The Industrial and Management Engineering program at Rensselaer is accredited by the Engineering Accreditation Commission of ABET, http://www.abet.org. The program has last been accredited on Aug, 2013. The accreditation cycle is every 6 years.
The ISE department offers an undergraduate curriculum in Industrial and Management Engineering (IME). The first two years of this curriculum provide a strong foundation in basic science, engineering science, mathematics, and the humanities and social sciences. These two years are oriented toward the quantitative (mathematical) approach. Computer-based technology, including simulation, computational modeling, and systems design, is emphasized.
In the last two years of the program, students concentrate on building expertise in statistics, operations research, manufacturing and services engineering, and industrial engineering methods and models. Through the appropriate choice of electives, students can focus on their selected areas of interest. Design projects include problems in manufacturing, services, and public systems. It is advisable to develop a Plan of Study leading to the desired degree and concentration by the beginning of the third year. The department recommends that students declare their intent to major in Industrial and Management Engineering as early as possible in their academic career. Students are also urged to work closely with their assigned faculty advisers to ensure that all degree requirements are satisfied.
This curriculum requires a minimum of 131 credit hours and completion of the course requirements shown in the typical four-year program presented in the adjacent catalogs. Please consult the catalog for your class as these are not identical.
How does ISE differ from other engineering disciplines?
- It is focused on systems integration;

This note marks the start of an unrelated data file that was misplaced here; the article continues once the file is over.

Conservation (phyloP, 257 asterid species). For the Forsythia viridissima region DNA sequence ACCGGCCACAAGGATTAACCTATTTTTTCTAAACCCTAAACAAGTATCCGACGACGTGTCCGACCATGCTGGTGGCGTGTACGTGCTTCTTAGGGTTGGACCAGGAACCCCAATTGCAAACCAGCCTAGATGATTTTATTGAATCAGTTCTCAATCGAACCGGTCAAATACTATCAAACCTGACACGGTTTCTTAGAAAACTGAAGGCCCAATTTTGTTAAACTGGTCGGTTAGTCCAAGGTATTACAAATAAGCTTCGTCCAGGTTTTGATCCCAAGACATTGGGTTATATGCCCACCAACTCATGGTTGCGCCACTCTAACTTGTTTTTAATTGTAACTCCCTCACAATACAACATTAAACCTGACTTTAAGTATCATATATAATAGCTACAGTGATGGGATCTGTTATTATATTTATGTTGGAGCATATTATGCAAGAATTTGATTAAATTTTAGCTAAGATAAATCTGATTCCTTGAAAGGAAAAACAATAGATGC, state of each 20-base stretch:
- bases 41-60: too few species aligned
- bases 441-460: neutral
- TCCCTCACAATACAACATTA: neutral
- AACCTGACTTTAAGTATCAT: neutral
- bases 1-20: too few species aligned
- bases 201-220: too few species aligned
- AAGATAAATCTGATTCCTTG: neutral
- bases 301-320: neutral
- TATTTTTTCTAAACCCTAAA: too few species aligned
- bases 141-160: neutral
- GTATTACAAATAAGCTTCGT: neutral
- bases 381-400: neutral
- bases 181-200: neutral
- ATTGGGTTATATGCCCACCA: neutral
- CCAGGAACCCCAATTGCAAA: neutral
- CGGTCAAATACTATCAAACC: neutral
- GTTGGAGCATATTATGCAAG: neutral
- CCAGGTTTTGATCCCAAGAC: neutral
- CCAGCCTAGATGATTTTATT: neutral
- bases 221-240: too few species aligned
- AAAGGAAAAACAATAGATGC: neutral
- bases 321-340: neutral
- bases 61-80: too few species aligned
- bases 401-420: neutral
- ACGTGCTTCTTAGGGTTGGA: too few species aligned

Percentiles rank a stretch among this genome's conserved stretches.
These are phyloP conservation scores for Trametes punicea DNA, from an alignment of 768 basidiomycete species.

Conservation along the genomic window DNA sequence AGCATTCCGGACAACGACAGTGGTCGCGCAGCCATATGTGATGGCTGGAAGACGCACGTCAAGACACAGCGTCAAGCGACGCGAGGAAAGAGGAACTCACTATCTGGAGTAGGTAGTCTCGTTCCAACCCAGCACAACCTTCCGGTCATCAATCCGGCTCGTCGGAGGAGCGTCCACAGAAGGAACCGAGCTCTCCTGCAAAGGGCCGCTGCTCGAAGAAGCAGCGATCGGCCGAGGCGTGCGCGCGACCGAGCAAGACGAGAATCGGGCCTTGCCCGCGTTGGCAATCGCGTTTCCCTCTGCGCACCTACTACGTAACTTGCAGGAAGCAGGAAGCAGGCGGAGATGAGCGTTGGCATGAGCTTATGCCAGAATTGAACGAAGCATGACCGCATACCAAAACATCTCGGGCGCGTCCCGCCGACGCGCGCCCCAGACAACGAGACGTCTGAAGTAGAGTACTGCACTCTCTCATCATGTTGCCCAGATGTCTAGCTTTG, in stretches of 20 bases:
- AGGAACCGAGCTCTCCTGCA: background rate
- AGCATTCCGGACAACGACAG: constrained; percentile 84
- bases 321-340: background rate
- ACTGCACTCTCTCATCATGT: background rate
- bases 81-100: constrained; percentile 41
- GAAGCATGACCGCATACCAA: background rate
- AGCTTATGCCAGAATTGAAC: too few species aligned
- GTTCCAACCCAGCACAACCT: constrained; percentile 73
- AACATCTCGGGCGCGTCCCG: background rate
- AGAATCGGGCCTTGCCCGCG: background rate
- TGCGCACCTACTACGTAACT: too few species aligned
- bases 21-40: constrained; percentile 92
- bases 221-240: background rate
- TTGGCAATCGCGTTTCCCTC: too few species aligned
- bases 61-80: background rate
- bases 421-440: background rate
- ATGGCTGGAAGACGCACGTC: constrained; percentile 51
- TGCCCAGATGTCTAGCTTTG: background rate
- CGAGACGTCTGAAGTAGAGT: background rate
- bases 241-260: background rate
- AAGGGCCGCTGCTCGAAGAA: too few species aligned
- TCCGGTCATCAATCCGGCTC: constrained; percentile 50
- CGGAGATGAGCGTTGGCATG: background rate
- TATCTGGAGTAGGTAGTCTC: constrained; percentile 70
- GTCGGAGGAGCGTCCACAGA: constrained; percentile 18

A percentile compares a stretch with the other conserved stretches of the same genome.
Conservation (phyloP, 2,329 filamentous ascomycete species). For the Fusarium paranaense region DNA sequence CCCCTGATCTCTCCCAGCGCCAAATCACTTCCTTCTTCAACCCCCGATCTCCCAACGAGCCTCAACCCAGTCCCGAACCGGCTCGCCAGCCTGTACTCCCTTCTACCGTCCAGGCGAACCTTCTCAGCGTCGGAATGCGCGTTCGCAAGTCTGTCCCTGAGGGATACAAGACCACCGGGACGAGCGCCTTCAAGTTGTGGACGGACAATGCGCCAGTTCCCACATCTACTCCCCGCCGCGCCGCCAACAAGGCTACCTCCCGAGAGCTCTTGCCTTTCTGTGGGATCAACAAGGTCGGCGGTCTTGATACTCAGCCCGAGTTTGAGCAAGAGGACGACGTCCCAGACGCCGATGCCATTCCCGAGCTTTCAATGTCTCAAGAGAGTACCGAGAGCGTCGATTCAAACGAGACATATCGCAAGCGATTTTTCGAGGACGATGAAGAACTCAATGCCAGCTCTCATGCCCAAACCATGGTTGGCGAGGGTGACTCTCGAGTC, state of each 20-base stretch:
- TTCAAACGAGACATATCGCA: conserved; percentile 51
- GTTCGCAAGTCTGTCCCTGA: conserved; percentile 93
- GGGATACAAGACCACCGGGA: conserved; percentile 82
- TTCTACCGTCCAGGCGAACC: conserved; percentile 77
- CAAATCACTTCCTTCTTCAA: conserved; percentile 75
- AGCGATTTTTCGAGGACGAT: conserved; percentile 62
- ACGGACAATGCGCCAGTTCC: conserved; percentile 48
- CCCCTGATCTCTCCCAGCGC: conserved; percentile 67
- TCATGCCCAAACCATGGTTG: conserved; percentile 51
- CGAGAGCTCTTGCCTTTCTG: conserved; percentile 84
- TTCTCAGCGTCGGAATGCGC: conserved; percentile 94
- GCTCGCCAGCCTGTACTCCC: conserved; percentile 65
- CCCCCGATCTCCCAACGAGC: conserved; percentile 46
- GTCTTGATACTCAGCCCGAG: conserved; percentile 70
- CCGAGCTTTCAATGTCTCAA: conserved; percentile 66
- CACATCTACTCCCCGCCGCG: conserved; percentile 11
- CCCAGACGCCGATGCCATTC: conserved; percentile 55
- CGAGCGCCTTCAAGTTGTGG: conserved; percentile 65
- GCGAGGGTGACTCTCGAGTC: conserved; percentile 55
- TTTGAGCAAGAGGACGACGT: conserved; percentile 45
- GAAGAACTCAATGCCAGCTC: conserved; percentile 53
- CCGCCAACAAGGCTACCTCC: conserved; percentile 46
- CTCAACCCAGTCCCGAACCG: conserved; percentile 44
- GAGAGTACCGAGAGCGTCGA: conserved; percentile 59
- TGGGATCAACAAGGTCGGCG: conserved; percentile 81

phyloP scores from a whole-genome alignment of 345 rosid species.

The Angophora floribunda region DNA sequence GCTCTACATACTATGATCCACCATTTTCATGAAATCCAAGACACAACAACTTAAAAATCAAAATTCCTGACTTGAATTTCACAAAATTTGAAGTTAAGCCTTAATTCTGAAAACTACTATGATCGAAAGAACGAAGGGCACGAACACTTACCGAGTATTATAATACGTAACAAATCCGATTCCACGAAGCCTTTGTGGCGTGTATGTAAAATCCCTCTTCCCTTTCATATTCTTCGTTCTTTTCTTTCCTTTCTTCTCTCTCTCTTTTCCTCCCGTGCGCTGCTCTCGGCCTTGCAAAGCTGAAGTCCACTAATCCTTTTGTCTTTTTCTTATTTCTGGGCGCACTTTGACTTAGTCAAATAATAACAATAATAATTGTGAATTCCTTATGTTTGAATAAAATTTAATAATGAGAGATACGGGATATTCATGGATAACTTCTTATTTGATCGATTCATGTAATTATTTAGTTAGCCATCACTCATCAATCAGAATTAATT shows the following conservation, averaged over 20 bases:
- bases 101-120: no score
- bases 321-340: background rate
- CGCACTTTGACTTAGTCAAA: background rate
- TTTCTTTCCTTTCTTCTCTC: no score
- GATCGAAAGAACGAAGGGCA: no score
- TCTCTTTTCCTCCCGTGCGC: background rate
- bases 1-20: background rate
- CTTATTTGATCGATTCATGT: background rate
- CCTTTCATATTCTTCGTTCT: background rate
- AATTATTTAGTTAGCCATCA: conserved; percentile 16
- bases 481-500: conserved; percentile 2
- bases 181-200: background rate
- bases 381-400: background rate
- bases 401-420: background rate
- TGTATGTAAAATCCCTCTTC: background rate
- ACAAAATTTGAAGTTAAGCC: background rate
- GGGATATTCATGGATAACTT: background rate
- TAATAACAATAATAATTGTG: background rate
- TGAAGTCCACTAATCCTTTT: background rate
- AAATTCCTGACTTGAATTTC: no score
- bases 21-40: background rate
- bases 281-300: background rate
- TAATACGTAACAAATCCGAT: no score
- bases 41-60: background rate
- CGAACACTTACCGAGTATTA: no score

- It places more emphasis on human interaction;
- It encourages broader business orientation.
ISEs focus their attention on the relationship between people and technologies by developing human-centered systems that effectively integrate scientific discovery and societal needs
Objectives of the Undergraduate Curriculum
The Industrial and Management Engineering program is designed to prepare students for continued learning and successful careers in industry, government, academia, and consulting. Within a few years of graduation our graduates of the Bachelor of Science programs are expected to:
pursue professional positions in industry and/or graduate study programs in their areas of interest.
contribute to the body of knowledge in their professional discipline through problem-solving, discovery, leadership, and responsible application of technology.
continue to develop both professionally and personally through activities such as participation in professional societies, continuing education, and community service.
Outcomes of the Undergraduate Curriculum
Students who successfully complete this program will be able to demonstrate:
an ability to identify, formulate, and solve complex engineering problems by applying principles of engineering, science, and mathematics